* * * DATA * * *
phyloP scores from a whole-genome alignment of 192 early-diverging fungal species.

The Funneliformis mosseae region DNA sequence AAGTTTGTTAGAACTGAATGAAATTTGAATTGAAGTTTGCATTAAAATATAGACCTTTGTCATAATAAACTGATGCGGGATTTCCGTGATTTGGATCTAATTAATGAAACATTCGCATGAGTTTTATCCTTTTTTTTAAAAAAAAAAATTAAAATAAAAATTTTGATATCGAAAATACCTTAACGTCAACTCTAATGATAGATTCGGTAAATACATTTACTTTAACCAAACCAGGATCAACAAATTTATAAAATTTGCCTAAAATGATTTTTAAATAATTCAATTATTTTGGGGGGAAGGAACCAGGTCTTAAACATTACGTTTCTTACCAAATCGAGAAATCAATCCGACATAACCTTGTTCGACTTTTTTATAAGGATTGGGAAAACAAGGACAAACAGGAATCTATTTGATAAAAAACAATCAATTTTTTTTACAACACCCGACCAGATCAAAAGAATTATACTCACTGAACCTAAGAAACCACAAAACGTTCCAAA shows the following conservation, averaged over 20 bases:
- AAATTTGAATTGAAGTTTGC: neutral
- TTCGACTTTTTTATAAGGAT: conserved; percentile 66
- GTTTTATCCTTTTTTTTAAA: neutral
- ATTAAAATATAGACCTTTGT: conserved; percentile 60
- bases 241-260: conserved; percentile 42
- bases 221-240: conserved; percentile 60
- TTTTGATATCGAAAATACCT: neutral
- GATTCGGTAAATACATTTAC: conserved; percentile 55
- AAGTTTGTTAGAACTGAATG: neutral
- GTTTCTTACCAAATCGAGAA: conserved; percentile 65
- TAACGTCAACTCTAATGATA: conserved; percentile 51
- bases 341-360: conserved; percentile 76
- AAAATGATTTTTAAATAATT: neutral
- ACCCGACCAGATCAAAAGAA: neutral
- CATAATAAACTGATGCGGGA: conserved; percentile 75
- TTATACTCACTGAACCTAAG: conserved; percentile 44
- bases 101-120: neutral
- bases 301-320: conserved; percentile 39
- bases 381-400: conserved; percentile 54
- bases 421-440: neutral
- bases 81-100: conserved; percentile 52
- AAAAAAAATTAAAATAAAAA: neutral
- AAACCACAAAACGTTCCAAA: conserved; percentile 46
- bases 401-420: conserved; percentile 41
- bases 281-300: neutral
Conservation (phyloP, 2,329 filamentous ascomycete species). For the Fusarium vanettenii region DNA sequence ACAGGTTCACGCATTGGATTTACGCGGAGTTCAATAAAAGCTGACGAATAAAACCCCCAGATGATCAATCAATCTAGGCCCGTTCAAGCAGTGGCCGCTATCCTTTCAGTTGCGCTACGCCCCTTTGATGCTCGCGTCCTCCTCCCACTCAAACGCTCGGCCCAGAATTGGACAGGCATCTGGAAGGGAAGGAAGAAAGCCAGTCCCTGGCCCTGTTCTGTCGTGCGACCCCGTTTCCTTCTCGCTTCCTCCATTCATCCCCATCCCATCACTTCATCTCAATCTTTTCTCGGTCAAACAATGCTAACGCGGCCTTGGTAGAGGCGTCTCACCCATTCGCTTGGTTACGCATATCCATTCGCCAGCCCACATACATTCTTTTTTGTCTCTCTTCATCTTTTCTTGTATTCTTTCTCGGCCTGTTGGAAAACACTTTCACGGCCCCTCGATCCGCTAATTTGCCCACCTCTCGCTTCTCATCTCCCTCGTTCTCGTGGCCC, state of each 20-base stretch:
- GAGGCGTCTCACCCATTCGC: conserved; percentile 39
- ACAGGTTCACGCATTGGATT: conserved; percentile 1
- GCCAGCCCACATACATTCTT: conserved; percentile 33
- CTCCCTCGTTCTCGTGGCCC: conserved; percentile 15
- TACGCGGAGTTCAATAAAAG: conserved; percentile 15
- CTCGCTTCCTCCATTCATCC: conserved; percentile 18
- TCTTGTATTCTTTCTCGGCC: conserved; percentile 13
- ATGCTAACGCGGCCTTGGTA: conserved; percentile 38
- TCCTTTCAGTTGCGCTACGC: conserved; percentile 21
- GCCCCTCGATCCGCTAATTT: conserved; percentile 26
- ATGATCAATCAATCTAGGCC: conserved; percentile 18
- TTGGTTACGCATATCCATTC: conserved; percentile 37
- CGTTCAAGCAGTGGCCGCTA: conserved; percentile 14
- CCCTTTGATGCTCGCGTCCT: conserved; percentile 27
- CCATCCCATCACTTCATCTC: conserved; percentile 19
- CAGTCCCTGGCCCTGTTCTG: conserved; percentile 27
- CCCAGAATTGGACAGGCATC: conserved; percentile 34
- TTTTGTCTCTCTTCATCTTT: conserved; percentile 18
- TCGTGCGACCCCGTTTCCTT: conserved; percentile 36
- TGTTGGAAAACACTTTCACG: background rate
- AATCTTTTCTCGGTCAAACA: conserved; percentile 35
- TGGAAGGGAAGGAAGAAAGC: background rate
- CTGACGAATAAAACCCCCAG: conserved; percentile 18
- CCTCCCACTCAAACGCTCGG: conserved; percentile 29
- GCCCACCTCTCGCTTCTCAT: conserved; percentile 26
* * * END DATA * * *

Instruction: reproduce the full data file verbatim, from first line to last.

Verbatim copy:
phyloP scores from a whole-genome alignment of 192 early-diverging fungal species.

The Funneliformis mosseae region DNA sequence AAGTTTGTTAGAACTGAATGAAATTTGAATTGAAGTTTGCATTAAAATATAGACCTTTGTCATAATAAACTGATGCGGGATTTCCGTGATTTGGATCTAATTAATGAAACATTCGCATGAGTTTTATCCTTTTTTTTAAAAAAAAAAATTAAAATAAAAATTTTGATATCGAAAATACCTTAACGTCAACTCTAATGATAGATTCGGTAAATACATTTACTTTAACCAAACCAGGATCAACAAATTTATAAAATTTGCCTAAAATGATTTTTAAATAATTCAATTATTTTGGGGGGAAGGAACCAGGTCTTAAACATTACGTTTCTTACCAAATCGAGAAATCAATCCGACATAACCTTGTTCGACTTTTTTATAAGGATTGGGAAAACAAGGACAAACAGGAATCTATTTGATAAAAAACAATCAATTTTTTTTACAACACCCGACCAGATCAAAAGAATTATACTCACTGAACCTAAGAAACCACAAAACGTTCCAAA shows the following conservation, averaged over 20 bases:
- AAATTTGAATTGAAGTTTGC: neutral
- TTCGACTTTTTTATAAGGAT: conserved; percentile 66
- GTTTTATCCTTTTTTTTAAA: neutral
- ATTAAAATATAGACCTTTGT: conserved; percentile 60
- bases 241-260: conserved; percentile 42
- bases 221-240: conserved; percentile 60
- TTTTGATATCGAAAATACCT: neutral
- GATTCGGTAAATACATTTAC: conserved; percentile 55
- AAGTTTGTTAGAACTGAATG: neutral
- GTTTCTTACCAAATCGAGAA: conserved; percentile 65
- TAACGTCAACTCTAATGATA: conserved; percentile 51
- bases 341-360: conserved; percentile 76
- AAAATGATTTTTAAATAATT: neutral
- ACCCGACCAGATCAAAAGAA: neutral
- CATAATAAACTGATGCGGGA: conserved; percentile 75
- TTATACTCACTGAACCTAAG: conserved; percentile 44
- bases 101-120: neutral
- bases 301-320: conserved; percentile 39
- bases 381-400: conserved; percentile 54
- bases 421-440: neutral
- bases 81-100: conserved; percentile 52
- AAAAAAAATTAAAATAAAAA: neutral
- AAACCACAAAACGTTCCAAA: conserved; percentile 46
- bases 401-420: conserved; percentile 41
- bases 281-300: neutral
Conservation (phyloP, 2,329 filamentous ascomycete species). For the Fusarium vanettenii region DNA sequence ACAGGTTCACGCATTGGATTTACGCGGAGTTCAATAAAAGCTGACGAATAAAACCCCCAGATGATCAATCAATCTAGGCCCGTTCAAGCAGTGGCCGCTATCCTTTCAGTTGCGCTACGCCCCTTTGATGCTCGCGTCCTCCTCCCACTCAAACGCTCGGCCCAGAATTGGACAGGCATCTGGAAGGGAAGGAAGAAAGCCAGTCCCTGGCCCTGTTCTGTCGTGCGACCCCGTTTCCTTCTCGCTTCCTCCATTCATCCCCATCCCATCACTTCATCTCAATCTTTTCTCGGTCAAACAATGCTAACGCGGCCTTGGTAGAGGCGTCTCACCCATTCGCTTGGTTACGCATATCCATTCGCCAGCCCACATACATTCTTTTTTGTCTCTCTTCATCTTTTCTTGTATTCTTTCTCGGCCTGTTGGAAAACACTTTCACGGCCCCTCGATCCGCTAATTTGCCCACCTCTCGCTTCTCATCTCCCTCGTTCTCGTGGCCC, state of each 20-base stretch:
- GAGGCGTCTCACCCATTCGC: conserved; percentile 39
- ACAGGTTCACGCATTGGATT: conserved; percentile 1
- GCCAGCCCACATACATTCTT: conserved; percentile 33
- CTCCCTCGTTCTCGTGGCCC: conserved; percentile 15
- TACGCGGAGTTCAATAAAAG: conserved; percentile 15
- CTCGCTTCCTCCATTCATCC: conserved; percentile 18
- TCTTGTATTCTTTCTCGGCC: conserved; percentile 13
- ATGCTAACGCGGCCTTGGTA: conserved; percentile 38
- TCCTTTCAGTTGCGCTACGC: conserved; percentile 21
- GCCCCTCGATCCGCTAATTT: conserved; percentile 26
- ATGATCAATCAATCTAGGCC: conserved; percentile 18
- TTGGTTACGCATATCCATTC: conserved; percentile 37
- CGTTCAAGCAGTGGCCGCTA: conserved; percentile 14
- CCCTTTGATGCTCGCGTCCT: conserved; percentile 27
- CCATCCCATCACTTCATCTC: conserved; percentile 19
- CAGTCCCTGGCCCTGTTCTG: conserved; percentile 27
- CCCAGAATTGGACAGGCATC: conserved; percentile 34
- TTTTGTCTCTCTTCATCTTT: conserved; percentile 18
- TCGTGCGACCCCGTTTCCTT: conserved; percentile 36
- TGTTGGAAAACACTTTCACG: background rate
- AATCTTTTCTCGGTCAAACA: conserved; percentile 35
- TGGAAGGGAAGGAAGAAAGC: background rate
- CTGACGAATAAAACCCCCAG: conserved; percentile 18
- CCTCCCACTCAAACGCTCGG: conserved; percentile 29
- GCCCACCTCTCGCTTCTCAT: conserved; percentile 26